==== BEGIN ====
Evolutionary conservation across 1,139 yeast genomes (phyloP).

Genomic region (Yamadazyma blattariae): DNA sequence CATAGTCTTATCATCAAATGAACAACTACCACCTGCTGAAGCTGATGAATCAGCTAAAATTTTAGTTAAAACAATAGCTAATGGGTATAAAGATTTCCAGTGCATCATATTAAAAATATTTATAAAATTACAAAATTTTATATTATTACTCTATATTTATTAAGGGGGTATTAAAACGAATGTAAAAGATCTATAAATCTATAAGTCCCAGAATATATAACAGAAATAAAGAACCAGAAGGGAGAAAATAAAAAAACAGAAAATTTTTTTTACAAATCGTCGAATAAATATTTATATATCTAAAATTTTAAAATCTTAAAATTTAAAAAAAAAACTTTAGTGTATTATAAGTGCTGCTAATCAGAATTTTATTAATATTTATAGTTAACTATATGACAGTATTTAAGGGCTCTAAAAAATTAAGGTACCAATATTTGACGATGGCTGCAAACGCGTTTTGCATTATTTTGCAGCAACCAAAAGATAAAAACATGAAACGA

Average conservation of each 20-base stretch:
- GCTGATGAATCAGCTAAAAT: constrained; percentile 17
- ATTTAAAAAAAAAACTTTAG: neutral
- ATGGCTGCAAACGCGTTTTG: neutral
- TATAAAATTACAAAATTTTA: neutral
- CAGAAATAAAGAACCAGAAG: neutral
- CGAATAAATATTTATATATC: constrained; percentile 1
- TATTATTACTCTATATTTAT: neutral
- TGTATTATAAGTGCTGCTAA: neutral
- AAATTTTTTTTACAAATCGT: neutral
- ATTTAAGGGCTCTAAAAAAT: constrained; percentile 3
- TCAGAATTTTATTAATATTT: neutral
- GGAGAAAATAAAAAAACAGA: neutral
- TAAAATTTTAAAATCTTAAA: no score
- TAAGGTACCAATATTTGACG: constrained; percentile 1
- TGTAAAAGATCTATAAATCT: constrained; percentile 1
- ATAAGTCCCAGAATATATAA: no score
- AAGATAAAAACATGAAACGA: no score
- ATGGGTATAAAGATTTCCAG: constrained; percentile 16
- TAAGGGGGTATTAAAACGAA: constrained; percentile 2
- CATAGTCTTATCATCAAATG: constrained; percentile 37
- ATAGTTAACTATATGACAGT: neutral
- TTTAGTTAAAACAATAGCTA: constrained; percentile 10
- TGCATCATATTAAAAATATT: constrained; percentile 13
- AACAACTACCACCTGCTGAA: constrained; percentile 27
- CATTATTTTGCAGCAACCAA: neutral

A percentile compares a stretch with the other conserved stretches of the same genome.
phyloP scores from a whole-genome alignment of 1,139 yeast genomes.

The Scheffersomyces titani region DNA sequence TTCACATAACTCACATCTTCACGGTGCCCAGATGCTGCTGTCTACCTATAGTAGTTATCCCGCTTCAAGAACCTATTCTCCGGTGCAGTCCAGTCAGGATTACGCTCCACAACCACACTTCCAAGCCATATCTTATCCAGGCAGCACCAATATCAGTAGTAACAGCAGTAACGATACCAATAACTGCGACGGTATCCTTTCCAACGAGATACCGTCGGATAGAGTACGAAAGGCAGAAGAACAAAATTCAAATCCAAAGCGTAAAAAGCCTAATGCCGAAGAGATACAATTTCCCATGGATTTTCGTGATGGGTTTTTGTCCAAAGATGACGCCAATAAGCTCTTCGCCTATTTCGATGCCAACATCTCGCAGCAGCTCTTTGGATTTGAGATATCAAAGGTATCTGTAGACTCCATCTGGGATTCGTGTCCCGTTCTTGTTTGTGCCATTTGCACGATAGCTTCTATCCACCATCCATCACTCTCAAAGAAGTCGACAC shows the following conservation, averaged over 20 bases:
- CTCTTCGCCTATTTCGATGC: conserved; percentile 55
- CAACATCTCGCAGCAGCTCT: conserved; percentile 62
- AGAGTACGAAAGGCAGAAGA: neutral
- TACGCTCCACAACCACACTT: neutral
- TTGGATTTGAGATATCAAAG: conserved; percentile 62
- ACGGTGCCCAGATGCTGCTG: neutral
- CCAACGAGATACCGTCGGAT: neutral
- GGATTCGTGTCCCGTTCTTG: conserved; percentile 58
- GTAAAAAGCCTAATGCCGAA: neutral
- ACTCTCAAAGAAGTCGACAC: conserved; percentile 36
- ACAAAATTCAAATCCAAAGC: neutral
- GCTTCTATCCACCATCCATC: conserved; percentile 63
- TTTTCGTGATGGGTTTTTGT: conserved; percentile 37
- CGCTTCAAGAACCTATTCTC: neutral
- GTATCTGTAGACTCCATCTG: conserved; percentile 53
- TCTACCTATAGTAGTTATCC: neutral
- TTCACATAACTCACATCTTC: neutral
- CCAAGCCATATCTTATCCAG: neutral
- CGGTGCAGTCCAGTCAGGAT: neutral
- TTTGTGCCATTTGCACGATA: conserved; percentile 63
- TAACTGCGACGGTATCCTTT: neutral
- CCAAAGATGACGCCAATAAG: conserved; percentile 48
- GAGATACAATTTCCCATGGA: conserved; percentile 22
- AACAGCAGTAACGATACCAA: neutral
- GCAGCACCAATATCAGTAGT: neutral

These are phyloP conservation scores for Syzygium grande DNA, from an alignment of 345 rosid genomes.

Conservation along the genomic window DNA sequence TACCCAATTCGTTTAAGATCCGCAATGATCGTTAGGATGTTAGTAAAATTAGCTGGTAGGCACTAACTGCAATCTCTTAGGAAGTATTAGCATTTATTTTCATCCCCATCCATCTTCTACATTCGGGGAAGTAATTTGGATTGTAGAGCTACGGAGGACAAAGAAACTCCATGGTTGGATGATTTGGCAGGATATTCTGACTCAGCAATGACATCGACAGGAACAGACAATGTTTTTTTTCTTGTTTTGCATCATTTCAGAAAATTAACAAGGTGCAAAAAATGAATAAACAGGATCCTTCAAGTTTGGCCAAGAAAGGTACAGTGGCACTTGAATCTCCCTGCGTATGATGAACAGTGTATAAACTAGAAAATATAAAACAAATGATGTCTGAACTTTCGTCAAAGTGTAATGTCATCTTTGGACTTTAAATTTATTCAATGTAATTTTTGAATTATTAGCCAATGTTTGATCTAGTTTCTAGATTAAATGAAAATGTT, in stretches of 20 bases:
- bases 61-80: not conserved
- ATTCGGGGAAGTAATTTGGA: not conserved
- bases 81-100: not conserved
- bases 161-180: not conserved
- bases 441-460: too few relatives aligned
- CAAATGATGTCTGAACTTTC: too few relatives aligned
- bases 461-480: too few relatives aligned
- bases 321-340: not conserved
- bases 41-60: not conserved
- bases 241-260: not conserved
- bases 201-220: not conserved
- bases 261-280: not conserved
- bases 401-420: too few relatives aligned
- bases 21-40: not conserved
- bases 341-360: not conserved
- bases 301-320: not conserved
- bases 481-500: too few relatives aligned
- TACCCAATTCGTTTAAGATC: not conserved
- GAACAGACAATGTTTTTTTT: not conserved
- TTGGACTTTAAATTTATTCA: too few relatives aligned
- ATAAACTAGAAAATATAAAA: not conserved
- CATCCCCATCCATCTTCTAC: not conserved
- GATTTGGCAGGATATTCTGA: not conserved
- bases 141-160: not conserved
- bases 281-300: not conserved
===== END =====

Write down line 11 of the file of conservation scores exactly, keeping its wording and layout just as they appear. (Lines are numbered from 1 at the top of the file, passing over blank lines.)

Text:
- TGTATTATAAGTGCTGCTAA: neutral